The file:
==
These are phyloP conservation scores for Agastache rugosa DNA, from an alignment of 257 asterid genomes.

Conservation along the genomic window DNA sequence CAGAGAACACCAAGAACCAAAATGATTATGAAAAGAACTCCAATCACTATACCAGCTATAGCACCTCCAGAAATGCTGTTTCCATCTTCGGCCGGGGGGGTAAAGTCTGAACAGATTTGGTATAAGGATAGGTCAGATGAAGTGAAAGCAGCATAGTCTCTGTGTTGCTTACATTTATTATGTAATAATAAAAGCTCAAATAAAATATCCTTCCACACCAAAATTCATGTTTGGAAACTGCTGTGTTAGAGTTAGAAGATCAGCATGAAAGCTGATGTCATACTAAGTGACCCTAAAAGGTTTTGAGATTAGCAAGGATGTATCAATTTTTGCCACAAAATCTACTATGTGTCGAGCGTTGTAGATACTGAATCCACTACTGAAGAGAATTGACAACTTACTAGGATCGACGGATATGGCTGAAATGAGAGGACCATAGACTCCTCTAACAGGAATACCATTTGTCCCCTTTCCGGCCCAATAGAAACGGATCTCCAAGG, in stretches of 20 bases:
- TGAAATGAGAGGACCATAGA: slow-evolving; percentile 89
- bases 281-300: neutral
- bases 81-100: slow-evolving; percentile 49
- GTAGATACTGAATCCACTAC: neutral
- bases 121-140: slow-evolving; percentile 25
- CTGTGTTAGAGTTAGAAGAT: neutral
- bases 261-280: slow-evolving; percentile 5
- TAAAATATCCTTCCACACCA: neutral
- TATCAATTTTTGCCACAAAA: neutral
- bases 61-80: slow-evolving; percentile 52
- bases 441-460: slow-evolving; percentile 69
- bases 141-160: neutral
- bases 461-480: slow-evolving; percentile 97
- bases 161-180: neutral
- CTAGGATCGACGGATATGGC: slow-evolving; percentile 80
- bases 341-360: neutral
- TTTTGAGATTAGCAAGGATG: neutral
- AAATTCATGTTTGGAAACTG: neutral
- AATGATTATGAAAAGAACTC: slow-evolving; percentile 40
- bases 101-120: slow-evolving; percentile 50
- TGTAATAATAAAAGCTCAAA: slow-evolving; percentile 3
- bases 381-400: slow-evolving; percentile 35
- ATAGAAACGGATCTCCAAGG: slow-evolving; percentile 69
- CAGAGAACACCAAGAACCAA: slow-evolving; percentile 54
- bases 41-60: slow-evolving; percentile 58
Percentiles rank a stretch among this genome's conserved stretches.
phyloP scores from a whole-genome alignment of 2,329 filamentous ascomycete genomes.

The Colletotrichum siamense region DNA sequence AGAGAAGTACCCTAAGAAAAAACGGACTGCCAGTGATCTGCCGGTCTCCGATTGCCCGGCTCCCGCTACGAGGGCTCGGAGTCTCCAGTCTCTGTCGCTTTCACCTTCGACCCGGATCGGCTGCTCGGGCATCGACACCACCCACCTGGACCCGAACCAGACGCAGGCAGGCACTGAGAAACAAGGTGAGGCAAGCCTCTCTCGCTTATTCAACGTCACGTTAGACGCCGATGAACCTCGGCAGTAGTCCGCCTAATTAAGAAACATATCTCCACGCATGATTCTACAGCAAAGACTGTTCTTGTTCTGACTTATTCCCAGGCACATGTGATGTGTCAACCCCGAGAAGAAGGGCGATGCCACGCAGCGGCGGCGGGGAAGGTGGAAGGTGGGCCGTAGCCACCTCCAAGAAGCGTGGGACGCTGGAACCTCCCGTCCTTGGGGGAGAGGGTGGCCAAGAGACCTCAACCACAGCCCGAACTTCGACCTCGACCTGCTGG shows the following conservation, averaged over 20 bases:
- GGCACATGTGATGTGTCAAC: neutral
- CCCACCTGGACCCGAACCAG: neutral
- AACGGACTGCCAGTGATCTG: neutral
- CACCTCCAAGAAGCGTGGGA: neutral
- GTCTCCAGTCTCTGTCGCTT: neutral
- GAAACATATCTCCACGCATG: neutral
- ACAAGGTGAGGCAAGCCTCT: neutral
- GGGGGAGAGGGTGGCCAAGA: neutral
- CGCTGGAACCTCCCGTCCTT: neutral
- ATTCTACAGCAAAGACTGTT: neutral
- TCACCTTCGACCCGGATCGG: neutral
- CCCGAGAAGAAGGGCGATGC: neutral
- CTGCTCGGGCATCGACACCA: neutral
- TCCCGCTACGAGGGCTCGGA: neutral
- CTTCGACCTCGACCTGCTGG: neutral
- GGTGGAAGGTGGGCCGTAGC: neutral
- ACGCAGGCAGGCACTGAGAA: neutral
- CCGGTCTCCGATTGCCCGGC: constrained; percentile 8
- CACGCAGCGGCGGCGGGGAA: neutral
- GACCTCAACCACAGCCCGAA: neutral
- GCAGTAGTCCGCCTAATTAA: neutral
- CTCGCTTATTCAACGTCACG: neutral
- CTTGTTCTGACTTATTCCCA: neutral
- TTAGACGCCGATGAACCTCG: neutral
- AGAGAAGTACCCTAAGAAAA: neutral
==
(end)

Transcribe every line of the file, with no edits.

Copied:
These are phyloP conservation scores for Agastache rugosa DNA, from an alignment of 257 asterid genomes.

Conservation along the genomic window DNA sequence CAGAGAACACCAAGAACCAAAATGATTATGAAAAGAACTCCAATCACTATACCAGCTATAGCACCTCCAGAAATGCTGTTTCCATCTTCGGCCGGGGGGGTAAAGTCTGAACAGATTTGGTATAAGGATAGGTCAGATGAAGTGAAAGCAGCATAGTCTCTGTGTTGCTTACATTTATTATGTAATAATAAAAGCTCAAATAAAATATCCTTCCACACCAAAATTCATGTTTGGAAACTGCTGTGTTAGAGTTAGAAGATCAGCATGAAAGCTGATGTCATACTAAGTGACCCTAAAAGGTTTTGAGATTAGCAAGGATGTATCAATTTTTGCCACAAAATCTACTATGTGTCGAGCGTTGTAGATACTGAATCCACTACTGAAGAGAATTGACAACTTACTAGGATCGACGGATATGGCTGAAATGAGAGGACCATAGACTCCTCTAACAGGAATACCATTTGTCCCCTTTCCGGCCCAATAGAAACGGATCTCCAAGG, in stretches of 20 bases:
- TGAAATGAGAGGACCATAGA: slow-evolving; percentile 89
- bases 281-300: neutral
- bases 81-100: slow-evolving; percentile 49
- GTAGATACTGAATCCACTAC: neutral
- bases 121-140: slow-evolving; percentile 25
- CTGTGTTAGAGTTAGAAGAT: neutral
- bases 261-280: slow-evolving; percentile 5
- TAAAATATCCTTCCACACCA: neutral
- TATCAATTTTTGCCACAAAA: neutral
- bases 61-80: slow-evolving; percentile 52
- bases 441-460: slow-evolving; percentile 69
- bases 141-160: neutral
- bases 461-480: slow-evolving; percentile 97
- bases 161-180: neutral
- CTAGGATCGACGGATATGGC: slow-evolving; percentile 80
- bases 341-360: neutral
- TTTTGAGATTAGCAAGGATG: neutral
- AAATTCATGTTTGGAAACTG: neutral
- AATGATTATGAAAAGAACTC: slow-evolving; percentile 40
- bases 101-120: slow-evolving; percentile 50
- TGTAATAATAAAAGCTCAAA: slow-evolving; percentile 3
- bases 381-400: slow-evolving; percentile 35
- ATAGAAACGGATCTCCAAGG: slow-evolving; percentile 69
- CAGAGAACACCAAGAACCAA: slow-evolving; percentile 54
- bases 41-60: slow-evolving; percentile 58
Percentiles rank a stretch among this genome's conserved stretches.
phyloP scores from a whole-genome alignment of 2,329 filamentous ascomycete genomes.

The Colletotrichum siamense region DNA sequence AGAGAAGTACCCTAAGAAAAAACGGACTGCCAGTGATCTGCCGGTCTCCGATTGCCCGGCTCCCGCTACGAGGGCTCGGAGTCTCCAGTCTCTGTCGCTTTCACCTTCGACCCGGATCGGCTGCTCGGGCATCGACACCACCCACCTGGACCCGAACCAGACGCAGGCAGGCACTGAGAAACAAGGTGAGGCAAGCCTCTCTCGCTTATTCAACGTCACGTTAGACGCCGATGAACCTCGGCAGTAGTCCGCCTAATTAAGAAACATATCTCCACGCATGATTCTACAGCAAAGACTGTTCTTGTTCTGACTTATTCCCAGGCACATGTGATGTGTCAACCCCGAGAAGAAGGGCGATGCCACGCAGCGGCGGCGGGGAAGGTGGAAGGTGGGCCGTAGCCACCTCCAAGAAGCGTGGGACGCTGGAACCTCCCGTCCTTGGGGGAGAGGGTGGCCAAGAGACCTCAACCACAGCCCGAACTTCGACCTCGACCTGCTGG shows the following conservation, averaged over 20 bases:
- GGCACATGTGATGTGTCAAC: neutral
- CCCACCTGGACCCGAACCAG: neutral
- AACGGACTGCCAGTGATCTG: neutral
- CACCTCCAAGAAGCGTGGGA: neutral
- GTCTCCAGTCTCTGTCGCTT: neutral
- GAAACATATCTCCACGCATG: neutral
- ACAAGGTGAGGCAAGCCTCT: neutral
- GGGGGAGAGGGTGGCCAAGA: neutral
- CGCTGGAACCTCCCGTCCTT: neutral
- ATTCTACAGCAAAGACTGTT: neutral
- TCACCTTCGACCCGGATCGG: neutral
- CCCGAGAAGAAGGGCGATGC: neutral
- CTGCTCGGGCATCGACACCA: neutral
- TCCCGCTACGAGGGCTCGGA: neutral
- CTTCGACCTCGACCTGCTGG: neutral
- GGTGGAAGGTGGGCCGTAGC: neutral
- ACGCAGGCAGGCACTGAGAA: neutral
- CCGGTCTCCGATTGCCCGGC: constrained; percentile 8
- CACGCAGCGGCGGCGGGGAA: neutral
- GACCTCAACCACAGCCCGAA: neutral
- GCAGTAGTCCGCCTAATTAA: neutral
- CTCGCTTATTCAACGTCACG: neutral
- CTTGTTCTGACTTATTCCCA: neutral
- TTAGACGCCGATGAACCTCG: neutral
- AGAGAAGTACCCTAAGAAAA: neutral